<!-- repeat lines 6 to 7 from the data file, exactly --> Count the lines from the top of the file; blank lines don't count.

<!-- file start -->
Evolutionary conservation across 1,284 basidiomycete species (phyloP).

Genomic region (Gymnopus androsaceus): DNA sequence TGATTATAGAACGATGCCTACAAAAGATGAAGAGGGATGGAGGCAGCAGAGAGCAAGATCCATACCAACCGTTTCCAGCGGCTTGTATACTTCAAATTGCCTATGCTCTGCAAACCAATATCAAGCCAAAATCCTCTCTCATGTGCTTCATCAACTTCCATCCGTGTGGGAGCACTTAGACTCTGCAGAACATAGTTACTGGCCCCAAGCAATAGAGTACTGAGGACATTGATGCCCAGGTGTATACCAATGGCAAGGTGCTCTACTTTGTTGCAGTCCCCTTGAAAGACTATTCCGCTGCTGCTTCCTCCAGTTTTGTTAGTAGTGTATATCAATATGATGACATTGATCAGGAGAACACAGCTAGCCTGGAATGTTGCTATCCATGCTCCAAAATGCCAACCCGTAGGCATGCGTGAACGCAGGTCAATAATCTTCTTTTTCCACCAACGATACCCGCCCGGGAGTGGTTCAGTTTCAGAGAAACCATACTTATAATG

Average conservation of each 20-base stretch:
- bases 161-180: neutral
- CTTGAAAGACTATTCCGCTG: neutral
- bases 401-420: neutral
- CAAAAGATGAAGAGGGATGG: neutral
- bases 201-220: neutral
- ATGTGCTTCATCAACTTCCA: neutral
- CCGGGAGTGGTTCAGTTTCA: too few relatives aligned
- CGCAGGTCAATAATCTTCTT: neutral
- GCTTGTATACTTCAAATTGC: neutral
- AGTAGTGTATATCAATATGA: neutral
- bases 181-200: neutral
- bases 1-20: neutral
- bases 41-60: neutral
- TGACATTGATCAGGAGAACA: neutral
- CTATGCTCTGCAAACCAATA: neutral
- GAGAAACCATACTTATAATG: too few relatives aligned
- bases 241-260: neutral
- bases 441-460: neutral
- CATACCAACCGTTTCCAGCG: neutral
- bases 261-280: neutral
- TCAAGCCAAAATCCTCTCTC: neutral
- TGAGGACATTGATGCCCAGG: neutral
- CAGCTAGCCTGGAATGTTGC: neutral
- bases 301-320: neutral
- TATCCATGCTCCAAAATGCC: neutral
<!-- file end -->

- bases 401-420: neutral
- CAAAAGATGAAGAGGGATGG: neutral